A Sunday school teacher in his hometown of Jackson, Tenn., encouraged Ray to get into the business back in 1963 and he attended his first AMD convention in 1976. “It’s been a long time and a different color of hair, in fact,” Ray jokes. “The rest is history.”

Ray has been married for 45 years to his wife, Sandra, and both have been active members in the association. They have three adult children—two sons, Greg and Grant, and a daughter, Heather. “We’re a very close family,” Ray explains.

Shelter recently had the opportunity to interview Ray and discuss his past, present and immediate future.

Q: What was your first position in the millwork industry?

A: I began as a desk salesman, what we would call customer service today. I quickly transitioned into an outside sales position and I stayed in that for a dozen years or so.

Q: Prior to that, what was your very first job?

A: Well, I was raised on a farm in Western Tennessee, so my first job wasn’t a “job,” but I did everything from planting crops, to painting fences and picking cotton. My first formal job was working in a Kroger grocery store while I was in high school. I learned a great deal there about good customer service.

Q: What would you say you gained from your childhood experiences working on a farm?

A: The one thing I gained from it is that I’m not afraid of hard work. In fact, I would say I thrive on it. I really enjoy working.

Q: If you could have any job in the world, what would that be?

A: The one I’ve got. I have a love for this business. Some people are driven by the pursuit of wealth, or climbing a ladder of success. I enjoy seeing homes built, projects going up and watching our products going into them. I like to see things being created.

Everything in our makeup has to do with how we feel and what’s important to us. The architectural aspect of our products is just something that’s very important to me.

Q: How would you like that passion to serve AMD and the millwork industry?

A: Well, passion must be accompanied by a plan and that’s where AMD comes in. I would like to see more young people passionate about this industry. And there’s a lot for them to be passionate about. Nothing in the building process could be any more rewarding. We deal with the nice things—the windows, doors, mouldings and trim. Those are the nice things that go into a building.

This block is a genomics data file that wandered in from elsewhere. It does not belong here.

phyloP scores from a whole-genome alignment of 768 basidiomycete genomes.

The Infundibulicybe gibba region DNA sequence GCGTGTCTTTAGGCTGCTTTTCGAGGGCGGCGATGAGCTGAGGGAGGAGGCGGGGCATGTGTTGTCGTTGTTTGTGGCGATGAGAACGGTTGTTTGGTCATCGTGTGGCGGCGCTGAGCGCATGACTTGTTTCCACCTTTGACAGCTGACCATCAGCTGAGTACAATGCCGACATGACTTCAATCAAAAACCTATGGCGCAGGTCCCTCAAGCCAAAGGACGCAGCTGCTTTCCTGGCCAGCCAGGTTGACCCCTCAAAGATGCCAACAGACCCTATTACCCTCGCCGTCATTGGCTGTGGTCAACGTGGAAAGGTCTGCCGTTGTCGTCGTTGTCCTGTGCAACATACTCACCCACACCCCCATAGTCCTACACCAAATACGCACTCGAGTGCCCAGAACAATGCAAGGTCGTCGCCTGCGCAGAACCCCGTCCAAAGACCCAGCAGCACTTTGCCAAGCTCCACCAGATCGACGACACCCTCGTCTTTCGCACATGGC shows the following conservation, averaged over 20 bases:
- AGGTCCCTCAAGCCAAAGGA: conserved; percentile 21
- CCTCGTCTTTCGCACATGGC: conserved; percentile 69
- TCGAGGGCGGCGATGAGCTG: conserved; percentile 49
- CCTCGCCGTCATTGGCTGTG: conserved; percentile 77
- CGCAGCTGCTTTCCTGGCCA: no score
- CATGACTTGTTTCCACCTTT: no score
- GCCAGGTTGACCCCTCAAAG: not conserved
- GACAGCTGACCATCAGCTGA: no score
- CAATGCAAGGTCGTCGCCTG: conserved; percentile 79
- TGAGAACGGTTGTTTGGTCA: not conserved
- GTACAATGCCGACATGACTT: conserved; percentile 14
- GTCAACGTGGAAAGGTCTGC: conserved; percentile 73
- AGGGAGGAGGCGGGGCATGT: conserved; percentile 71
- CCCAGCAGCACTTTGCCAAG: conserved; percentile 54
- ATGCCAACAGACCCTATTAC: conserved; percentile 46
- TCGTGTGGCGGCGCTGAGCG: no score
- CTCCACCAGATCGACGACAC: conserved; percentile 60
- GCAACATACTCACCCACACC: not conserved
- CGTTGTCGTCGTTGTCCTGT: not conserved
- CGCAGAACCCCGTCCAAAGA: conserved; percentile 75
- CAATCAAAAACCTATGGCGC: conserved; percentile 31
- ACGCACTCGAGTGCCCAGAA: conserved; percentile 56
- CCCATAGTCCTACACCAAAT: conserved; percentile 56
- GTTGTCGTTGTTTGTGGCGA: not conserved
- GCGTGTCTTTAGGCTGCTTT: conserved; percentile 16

Q: Would you say that young people are being steered away from the millwork business?

A: I don’t think we’ve perhaps done a good enough job selling the industry to our young people. Now, obviously, that’s something that’s going to vary from state to state and from company to company. But I fear that the problem is many young people feel it takes too long to get where they want to be in this industry. It’s not a quick one-year or two-year turn. It’s got to be a life goal.

It’s the responsibility of the managers and leaders in our industry to look beyond just economics and numbers, and take the time to paint visions. I think we all struggle with being visionary and recognizing real opportunity. 

Q: How would you suggest AMD and its members go about reaching these young people?

A: It means being active in your local community. It means buying ads in the local high school annuals and newspapers. It means being active in your local clubs and civic groups—the things that actively make your community better. If we’re going to promote our industry to our young people, we’re going to have to do these things and show that we’re good corporate citizens and that we’re concerned about important issues. We need to have a presence among these individuals.

Q: How do you think the Internet has impacted the millwork business?

A: I think it has done miracles in efficiency, by cutting down on paper flows tremendously. It also has opened up technology that allows us to avoid maintaining large volumes of information locally. You can now use the Internet to access just the information you need and immediately.

Conversely, it has opened up the same information to the consumer and, as a result, put a tremendous amount of pressure on the distributor to stay in touch with the products consumers are looking at.

Q: Do you consider yourself to be Internet-savvy?

A: Oh yes. I use it a great deal, in fact. Many of the high-profile dealers I’m accustomed to working with require that orders be filed electronically. Also, in our offices, we communicate quotes and other communications, even just across the hall, by e-mail and over the Internet.

Q: How do you feel the green movement has and will impact the millwork industry?

A: Initially efforts were focused on sourcing renewable resources. Now we’re beginning to see it encompass energy consumption and we’re looking further ahead, considering how products impact buildings 20 years from now.

Q: And what role do you foresee AMD playing in this movement?

A: What we’ve got to address with our members is where this is all headed and what the impact will be, long-range, for our membership. We need to address how you prepare for being a supplier of goods and services that are green.

I think, whether it be the green movement, the future of millwork or immigration—the bottom line is that AMD members need to be good stewards of everything. We cannot allow ourselves to be the types of companies that take advantage of these situations. We need to be responsible companies.

Q: When you look back, what impact would you like to have had on the association and industry?

A: I would like to see us put the excitement back into millwork. I also would like to say that we made forward strides in promoting our industry.